São Tomé and Príncipe the Democratic Republic of São Tomé and Príncipe, is an island country in the Gulf of Guinea, off the western equatorial coast of Central Africa. It consists of two archipelagos around the two main islands of São Tomé and Príncipe, about 140 kilometres apart and about 250 and 225 kilometres off the northwestern coast of Gabon, respectively; the islands were uninhabited until their discovery by Portuguese explorers in the 15th century. Colonised and settled by the Portuguese throughout the 16th century, they collectively served as a vital commercial and trade center for the Atlantic slave trade; the rich volcanic soil and close proximity to the Equator made São Tomé and Príncipe ideal for sugar cultivation, followed by cash crops such as coffee and cocoa. Cycles of social unrest and economic instability throughout the 19th and 20th centuries culminated in peaceful independence in 1975. São Tomé and Príncipe has since remained one of Africa's most democratic countries. With a population of 199,910, São Tomé and Príncipe is the second-smallest African sovereign state after Seychelles, as well as the smallest Portuguese-speaking country.
Its people are predominantly with most practising Roman Catholicism. The legacy of Portuguese rule is visible in the country's culture and music, which fuse European and African influences. São Tomé and Príncipe is a founding member state of the Community of Portuguese Language Countries; the islands of São Tomé and Príncipe were uninhabited when the Portuguese arrived sometime around 1470. The islands were discovered by João de Pêro Escobar. Portuguese navigators explored the islands and decided that they would be good locations for bases to trade with the mainland; the dates of discovery are sometimes given as 21 December 1471, for São Tomé. Príncipe was named Santo Antão, changing its name in 1502 to Ilha do Príncipe, in reference to the Prince of Portugal to whom duties on the island's sugar crop were paid; the first successful settlement of São Tomé was established in 1493 by Álvaro Caminha, who received the land as a grant from the crown. Príncipe was settled in 1500 under a similar arrangement.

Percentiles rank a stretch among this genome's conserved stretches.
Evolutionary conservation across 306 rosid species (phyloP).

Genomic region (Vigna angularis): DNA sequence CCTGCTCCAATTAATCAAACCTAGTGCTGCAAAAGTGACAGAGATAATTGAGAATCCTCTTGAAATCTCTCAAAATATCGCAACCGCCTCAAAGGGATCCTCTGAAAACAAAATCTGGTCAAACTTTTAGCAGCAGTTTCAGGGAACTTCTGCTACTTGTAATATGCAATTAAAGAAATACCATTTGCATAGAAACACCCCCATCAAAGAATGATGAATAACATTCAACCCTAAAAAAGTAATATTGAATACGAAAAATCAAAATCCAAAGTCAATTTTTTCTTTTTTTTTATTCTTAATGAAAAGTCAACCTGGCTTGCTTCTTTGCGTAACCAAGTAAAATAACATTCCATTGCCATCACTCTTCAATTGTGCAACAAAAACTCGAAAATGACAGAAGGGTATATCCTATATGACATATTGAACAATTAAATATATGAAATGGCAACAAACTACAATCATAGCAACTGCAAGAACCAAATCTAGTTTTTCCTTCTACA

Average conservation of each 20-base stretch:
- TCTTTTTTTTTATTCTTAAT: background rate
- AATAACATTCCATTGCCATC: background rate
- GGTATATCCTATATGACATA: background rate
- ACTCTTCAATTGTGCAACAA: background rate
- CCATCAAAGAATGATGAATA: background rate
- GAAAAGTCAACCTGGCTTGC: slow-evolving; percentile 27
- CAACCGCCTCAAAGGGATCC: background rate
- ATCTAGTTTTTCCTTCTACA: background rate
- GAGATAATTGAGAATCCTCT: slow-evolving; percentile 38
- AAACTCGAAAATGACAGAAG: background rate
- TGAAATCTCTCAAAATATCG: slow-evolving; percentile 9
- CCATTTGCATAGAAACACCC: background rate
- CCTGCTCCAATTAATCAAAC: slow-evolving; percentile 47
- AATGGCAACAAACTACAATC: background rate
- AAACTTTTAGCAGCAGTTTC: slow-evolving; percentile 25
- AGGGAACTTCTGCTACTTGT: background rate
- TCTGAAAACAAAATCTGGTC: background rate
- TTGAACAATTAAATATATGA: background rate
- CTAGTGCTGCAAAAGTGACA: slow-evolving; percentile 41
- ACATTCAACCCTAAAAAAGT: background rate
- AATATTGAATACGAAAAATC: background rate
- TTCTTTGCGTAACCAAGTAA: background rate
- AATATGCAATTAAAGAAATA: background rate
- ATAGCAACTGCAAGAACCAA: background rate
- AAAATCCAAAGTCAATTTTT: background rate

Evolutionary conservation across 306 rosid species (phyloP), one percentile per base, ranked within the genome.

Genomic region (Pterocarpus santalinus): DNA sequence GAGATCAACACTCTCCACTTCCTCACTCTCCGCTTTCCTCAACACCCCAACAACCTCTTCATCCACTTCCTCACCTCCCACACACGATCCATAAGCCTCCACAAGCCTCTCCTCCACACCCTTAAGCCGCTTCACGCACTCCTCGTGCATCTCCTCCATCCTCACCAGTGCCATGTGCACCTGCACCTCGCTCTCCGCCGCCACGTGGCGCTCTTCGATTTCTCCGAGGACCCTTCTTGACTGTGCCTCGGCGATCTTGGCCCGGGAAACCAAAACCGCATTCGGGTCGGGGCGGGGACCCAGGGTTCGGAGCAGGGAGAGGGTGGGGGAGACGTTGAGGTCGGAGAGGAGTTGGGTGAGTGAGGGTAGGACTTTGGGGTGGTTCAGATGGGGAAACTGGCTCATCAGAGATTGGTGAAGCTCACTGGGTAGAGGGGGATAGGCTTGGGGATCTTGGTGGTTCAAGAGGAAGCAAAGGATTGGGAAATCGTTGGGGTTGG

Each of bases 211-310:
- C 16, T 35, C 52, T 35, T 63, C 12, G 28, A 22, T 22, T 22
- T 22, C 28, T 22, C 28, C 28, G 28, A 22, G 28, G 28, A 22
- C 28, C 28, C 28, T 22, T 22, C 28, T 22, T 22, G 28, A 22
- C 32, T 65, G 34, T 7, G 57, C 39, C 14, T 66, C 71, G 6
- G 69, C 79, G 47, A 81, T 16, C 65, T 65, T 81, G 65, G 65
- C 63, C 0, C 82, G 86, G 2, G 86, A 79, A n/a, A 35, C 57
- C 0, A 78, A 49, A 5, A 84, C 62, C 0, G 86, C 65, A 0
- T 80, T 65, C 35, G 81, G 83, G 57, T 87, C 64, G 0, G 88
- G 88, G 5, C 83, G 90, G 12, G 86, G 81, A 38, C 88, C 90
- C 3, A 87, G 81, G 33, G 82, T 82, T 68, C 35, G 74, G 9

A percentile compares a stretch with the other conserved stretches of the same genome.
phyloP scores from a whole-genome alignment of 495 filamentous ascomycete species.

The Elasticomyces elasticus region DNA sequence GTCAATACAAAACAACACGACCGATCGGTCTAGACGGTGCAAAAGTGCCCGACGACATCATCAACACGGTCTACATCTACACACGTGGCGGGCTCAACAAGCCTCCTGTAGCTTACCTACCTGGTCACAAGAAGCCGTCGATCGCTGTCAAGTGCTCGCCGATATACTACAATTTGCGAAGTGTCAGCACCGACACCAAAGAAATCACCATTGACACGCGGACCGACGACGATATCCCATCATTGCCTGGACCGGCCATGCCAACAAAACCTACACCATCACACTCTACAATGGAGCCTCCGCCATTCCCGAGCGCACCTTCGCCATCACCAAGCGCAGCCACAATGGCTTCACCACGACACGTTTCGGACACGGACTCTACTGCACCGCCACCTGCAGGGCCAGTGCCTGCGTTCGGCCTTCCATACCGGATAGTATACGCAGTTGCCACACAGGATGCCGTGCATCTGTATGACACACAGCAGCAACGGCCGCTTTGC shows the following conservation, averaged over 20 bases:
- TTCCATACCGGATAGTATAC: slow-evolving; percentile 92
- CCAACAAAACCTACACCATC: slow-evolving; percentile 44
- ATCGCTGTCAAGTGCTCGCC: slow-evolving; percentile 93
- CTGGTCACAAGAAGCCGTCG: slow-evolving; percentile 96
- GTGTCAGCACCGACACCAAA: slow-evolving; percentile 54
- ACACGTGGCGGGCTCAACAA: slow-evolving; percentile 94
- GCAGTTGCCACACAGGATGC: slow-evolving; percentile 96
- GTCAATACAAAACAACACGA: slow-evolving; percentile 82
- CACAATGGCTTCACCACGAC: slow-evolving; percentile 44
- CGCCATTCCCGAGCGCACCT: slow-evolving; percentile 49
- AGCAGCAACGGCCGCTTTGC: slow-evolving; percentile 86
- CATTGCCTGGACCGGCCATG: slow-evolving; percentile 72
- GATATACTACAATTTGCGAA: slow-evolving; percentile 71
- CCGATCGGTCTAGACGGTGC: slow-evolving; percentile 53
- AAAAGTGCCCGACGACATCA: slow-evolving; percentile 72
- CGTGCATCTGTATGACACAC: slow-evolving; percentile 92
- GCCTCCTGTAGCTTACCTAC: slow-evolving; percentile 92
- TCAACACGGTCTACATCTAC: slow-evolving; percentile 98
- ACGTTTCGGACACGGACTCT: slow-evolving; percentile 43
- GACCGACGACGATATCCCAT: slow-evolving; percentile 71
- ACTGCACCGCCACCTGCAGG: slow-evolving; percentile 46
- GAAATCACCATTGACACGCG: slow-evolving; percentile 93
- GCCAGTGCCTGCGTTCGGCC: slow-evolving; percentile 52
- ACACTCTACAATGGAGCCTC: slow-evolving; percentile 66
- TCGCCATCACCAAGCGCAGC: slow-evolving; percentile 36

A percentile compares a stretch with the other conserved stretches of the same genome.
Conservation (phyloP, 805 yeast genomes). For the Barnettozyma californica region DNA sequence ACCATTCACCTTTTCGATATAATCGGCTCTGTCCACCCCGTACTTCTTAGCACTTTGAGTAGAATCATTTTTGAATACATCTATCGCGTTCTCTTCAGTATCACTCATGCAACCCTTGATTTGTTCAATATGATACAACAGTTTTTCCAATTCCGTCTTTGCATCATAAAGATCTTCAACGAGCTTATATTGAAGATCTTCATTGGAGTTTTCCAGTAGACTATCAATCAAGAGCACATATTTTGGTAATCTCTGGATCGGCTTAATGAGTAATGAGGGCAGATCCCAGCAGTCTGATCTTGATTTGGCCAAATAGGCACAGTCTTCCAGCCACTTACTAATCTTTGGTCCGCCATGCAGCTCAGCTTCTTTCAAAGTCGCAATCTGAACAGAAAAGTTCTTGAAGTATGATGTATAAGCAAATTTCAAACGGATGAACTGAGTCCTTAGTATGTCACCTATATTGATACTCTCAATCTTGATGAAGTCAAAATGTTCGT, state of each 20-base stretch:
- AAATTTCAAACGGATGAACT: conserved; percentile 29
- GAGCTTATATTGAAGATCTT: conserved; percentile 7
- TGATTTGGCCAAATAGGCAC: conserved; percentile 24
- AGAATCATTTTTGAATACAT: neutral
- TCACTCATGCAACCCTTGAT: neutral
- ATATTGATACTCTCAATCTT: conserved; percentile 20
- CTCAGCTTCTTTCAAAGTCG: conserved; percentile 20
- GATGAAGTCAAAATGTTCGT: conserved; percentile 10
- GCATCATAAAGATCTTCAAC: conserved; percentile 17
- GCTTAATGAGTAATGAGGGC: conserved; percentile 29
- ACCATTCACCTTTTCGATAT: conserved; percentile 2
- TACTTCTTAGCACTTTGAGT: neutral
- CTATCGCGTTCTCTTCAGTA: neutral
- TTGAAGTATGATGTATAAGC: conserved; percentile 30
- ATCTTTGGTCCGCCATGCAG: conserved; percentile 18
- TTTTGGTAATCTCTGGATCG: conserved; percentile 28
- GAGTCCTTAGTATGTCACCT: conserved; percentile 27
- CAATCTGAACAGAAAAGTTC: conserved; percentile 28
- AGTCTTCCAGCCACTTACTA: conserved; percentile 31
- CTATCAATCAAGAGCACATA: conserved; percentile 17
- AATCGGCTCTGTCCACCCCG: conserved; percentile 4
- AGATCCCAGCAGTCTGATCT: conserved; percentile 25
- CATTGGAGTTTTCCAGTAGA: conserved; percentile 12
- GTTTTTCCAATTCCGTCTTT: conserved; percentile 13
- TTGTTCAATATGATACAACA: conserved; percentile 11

Attracting settlers proved difficult and most of the earliest inhabitants were "undesirables" sent from Portugal Jews. In time these settlers found the volcanic soil of the region suitable for agriculture the growing of sugar. By 1515, São Tomé and Príncipe had become slave depots for the coastal slave trade centered at Elmina; the cultivation of sugar was a labour-intensive process and the Portuguese began to enslave large numbers of Africans from the mainland. By the mid-16th century the Portuguese settlers had turned the islands into Africa's foremost exporter of sugar. São Tomé and Príncipe were taken over and administered by the Portuguese crown in 1522 and 1573, respectively. However, competition from sugar-producing colonies in the Western Hemisphere began to hurt the islands; the large enslaved population proved difficult to control, with Portugal unable to invest many resources in the effort. Sugar cultivation thus declined over the next 100 years, by the mid-17th century, the economy of São Tomé had changed.